I’m so excited! My fourth novella collection with Barbour Books—The Secret Admirers Romance Collection—is coming out in a matter of days. DAYS! May 1 is the official release date. Last month, I told you a tiny bit about my heroine, Maisie Blanton, when I talked about where to eat out in the Old West. Remember, she’s a waitress in the town café.
This month, I’m telling you a bit about my hero. Lucky Tolliver is a hired hand at an area ranch. Only there’s a hitch to that. He’s also a former cattle rustler who spent time in prison for his crimes. As you might imagine, his past haunts him through the story, and he winds up spending a bit of time in the town’s jail.
But what were jails like in the Old West? Hollywood would have us believe that every western town had a jail—and a fairly modern one at that, a clean little facility with metal bars and comfortable bunks. Not so. Often, the jail facilities were one of the last things to be built when a fledgling town cropped up on the frontier. Some were cutting-edge and modern for their day. Others were quite crude. (Lest we forget just how crude—there was no indoor plumbing in that day so you can bet there was a rather unpleasant odor to such places).
In the mid-1870’s, Helena, Montana, had a very well-appointed jail. The town spent $11,000 to build a red-brick building with six jail cells, an exercise room, a kitchen, and sleeping quarters for the guards. In that day, it was quite modern and upscale.
Jails in the Southwest were often made of adobe since it was an inexpensive and plentiful building material. However, the problem with adobe was…prisoners could easily dig through adobe, thus making it easy to escape. Oops.
Again, Hollywood wants us to believe that each jail had a large barred window overlooking the outside. How many times did old westerns show someone breaking out their friends by using a rope to pull the bars from the window? Or a sidekick dropping a weapon through the bars? Perhaps some jails were like that, but…probably not many. In fact, some jails were simple boxes made of brick and metal with no windows at all, except for a few small air vents that allowed some tiny bit of air circulation. Just such a jail could be found in Truckee, California. The facility was built in 1875, and it was such a serviceable building that it wasn’t retired until the 1960’s.
|The Jail Tree, Wickenburg, AZ|
So what did lawmen do if they didn’t have a jail? They got creative! The most straight-forward answer was to subject the prisoner to constant direct supervision by various armed deputies. But in many cases, the “jail” became a telegraph pole, a tree, a boulder, or any large, cumbersome, and/or immovable object that the local lawman could chain the lawbreaker to until he could stand trial or serve out his punishment. Can you imagine being chained to a tree, forced to sit in the elements, on display for all the world to see? That would be both embarrassing and uncomfortable.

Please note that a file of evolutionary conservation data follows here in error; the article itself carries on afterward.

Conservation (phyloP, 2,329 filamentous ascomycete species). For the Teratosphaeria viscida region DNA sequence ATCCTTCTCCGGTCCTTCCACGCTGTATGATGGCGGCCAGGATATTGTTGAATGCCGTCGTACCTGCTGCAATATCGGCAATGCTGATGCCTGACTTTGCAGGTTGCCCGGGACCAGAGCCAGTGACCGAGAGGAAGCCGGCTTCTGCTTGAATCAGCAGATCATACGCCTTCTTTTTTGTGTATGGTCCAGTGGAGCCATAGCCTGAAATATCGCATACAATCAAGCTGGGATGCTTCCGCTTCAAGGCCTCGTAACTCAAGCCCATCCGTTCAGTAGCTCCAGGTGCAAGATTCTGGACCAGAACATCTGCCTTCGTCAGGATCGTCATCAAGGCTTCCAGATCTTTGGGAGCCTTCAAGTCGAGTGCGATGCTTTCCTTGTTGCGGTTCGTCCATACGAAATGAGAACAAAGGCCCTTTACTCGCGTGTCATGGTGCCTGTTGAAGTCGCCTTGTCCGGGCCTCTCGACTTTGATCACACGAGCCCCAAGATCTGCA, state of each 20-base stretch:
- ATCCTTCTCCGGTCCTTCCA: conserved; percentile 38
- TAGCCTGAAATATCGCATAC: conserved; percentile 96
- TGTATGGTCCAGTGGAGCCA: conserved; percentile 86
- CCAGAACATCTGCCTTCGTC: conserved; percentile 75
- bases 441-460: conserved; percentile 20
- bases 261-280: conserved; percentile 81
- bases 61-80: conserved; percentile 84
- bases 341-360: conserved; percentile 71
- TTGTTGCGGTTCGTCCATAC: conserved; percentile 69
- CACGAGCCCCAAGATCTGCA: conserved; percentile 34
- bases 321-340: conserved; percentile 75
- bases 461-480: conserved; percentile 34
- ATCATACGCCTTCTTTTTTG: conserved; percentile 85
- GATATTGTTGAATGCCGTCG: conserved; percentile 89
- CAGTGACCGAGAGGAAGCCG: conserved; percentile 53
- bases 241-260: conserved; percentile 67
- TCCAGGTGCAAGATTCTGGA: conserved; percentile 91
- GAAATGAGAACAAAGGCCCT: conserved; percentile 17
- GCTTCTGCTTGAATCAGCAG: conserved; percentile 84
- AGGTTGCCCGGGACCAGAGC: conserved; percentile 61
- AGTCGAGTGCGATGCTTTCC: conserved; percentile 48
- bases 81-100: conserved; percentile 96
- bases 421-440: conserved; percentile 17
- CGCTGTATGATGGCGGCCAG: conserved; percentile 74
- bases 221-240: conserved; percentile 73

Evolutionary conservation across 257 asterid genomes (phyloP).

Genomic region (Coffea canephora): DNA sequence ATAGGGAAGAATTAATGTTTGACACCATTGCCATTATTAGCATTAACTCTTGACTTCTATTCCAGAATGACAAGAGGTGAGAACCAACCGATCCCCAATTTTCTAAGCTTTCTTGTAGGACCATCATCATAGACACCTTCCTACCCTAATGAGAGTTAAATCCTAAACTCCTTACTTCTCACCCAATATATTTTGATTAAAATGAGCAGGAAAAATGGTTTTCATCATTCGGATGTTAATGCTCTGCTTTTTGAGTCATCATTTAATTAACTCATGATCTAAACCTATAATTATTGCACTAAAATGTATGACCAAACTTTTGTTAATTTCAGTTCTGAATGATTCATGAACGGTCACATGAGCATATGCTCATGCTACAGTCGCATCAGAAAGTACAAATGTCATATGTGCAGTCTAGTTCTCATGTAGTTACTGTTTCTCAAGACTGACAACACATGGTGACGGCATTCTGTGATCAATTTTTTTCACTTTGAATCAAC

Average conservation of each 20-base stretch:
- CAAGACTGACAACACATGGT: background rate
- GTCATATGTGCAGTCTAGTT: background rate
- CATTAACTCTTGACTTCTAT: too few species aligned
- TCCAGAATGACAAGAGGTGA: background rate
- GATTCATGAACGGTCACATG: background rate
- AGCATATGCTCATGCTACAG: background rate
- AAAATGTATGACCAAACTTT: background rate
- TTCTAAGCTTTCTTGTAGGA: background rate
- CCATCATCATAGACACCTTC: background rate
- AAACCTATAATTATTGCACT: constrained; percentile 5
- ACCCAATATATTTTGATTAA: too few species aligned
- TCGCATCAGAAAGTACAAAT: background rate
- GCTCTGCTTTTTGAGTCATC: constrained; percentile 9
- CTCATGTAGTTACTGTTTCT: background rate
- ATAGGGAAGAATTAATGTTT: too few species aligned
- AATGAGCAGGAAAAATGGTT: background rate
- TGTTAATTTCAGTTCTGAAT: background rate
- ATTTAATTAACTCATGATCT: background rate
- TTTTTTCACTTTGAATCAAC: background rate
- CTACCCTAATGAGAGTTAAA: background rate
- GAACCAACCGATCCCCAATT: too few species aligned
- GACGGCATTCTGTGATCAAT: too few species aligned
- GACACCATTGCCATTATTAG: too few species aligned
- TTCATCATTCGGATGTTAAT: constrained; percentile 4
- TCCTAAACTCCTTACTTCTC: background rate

Another option was to dig a deep pit in the ground, place wooden boards over the top, and make a trap door in the center of the boards. To make this one extra-secure, the jailer would sit on top of the trap door so no one got in or out of the pit without his knowing it. I’d hate to have been one of those jailed in a pit jail like this. With the boards across the top, they were relegated to sit in darkness until their trial or punishment was done. (And here’s an interesting fact. Billy the Kid and some of his outlaw buddies spent time in one of these pit jails in Lincoln, New Mexico).
So far, I’ve chosen to depict any jails in my stories in a rather Hollywood fashion, but don’t be surprised if one day, a pit jail shows up in my story, or I chain a fictional outlaw to a tree. Sounds like great fun to me.
It’s your turn: The Secret Admirers Romance Collection is my fourth release. As the title indicates, the stories all revolve around someone being a secret admirer of another. My other collections are The Oregon Trail Romance Collection (featuring couples going West on the Oregon Trail), The Convenient Bride Collection (featuring Marriage of Convenience stories), and The Courageous Brides Collection (featuring women acting courageously to save others from hardships or dangers). Of the four, which sounds most interesting to you and why? Leave me a comment, including your email address, and I’ll choose one of you to receive a copy of your choice of collection (it doesn’t have to be the one you named as the most interesting). The winner will be drawn on April 27, 2017.
Jennifer Uhlarik discovered the western genre as a pre-teen when she swiped the only “horse” book she found on her older brother’s bookshelf. A new love was born. Across the next ten years, she devoured Louis L’Amour westerns and fell in love with the genre. In college at the University of Tampa, she began penning her own story of the Old West. Armed with a B.A. in writing, she has won five writing competitions and finaled in two other competitions. In addition to writing, she has held jobs as a private business owner, a schoolteacher, a marketing director, and her favorite—a full-time homemaker. Jennifer is active in American Christian Fiction Writers and lifetime member of the Florida Writers Association. She lives near Tampa, Florida, with her husband, teenaged son, and four fur children.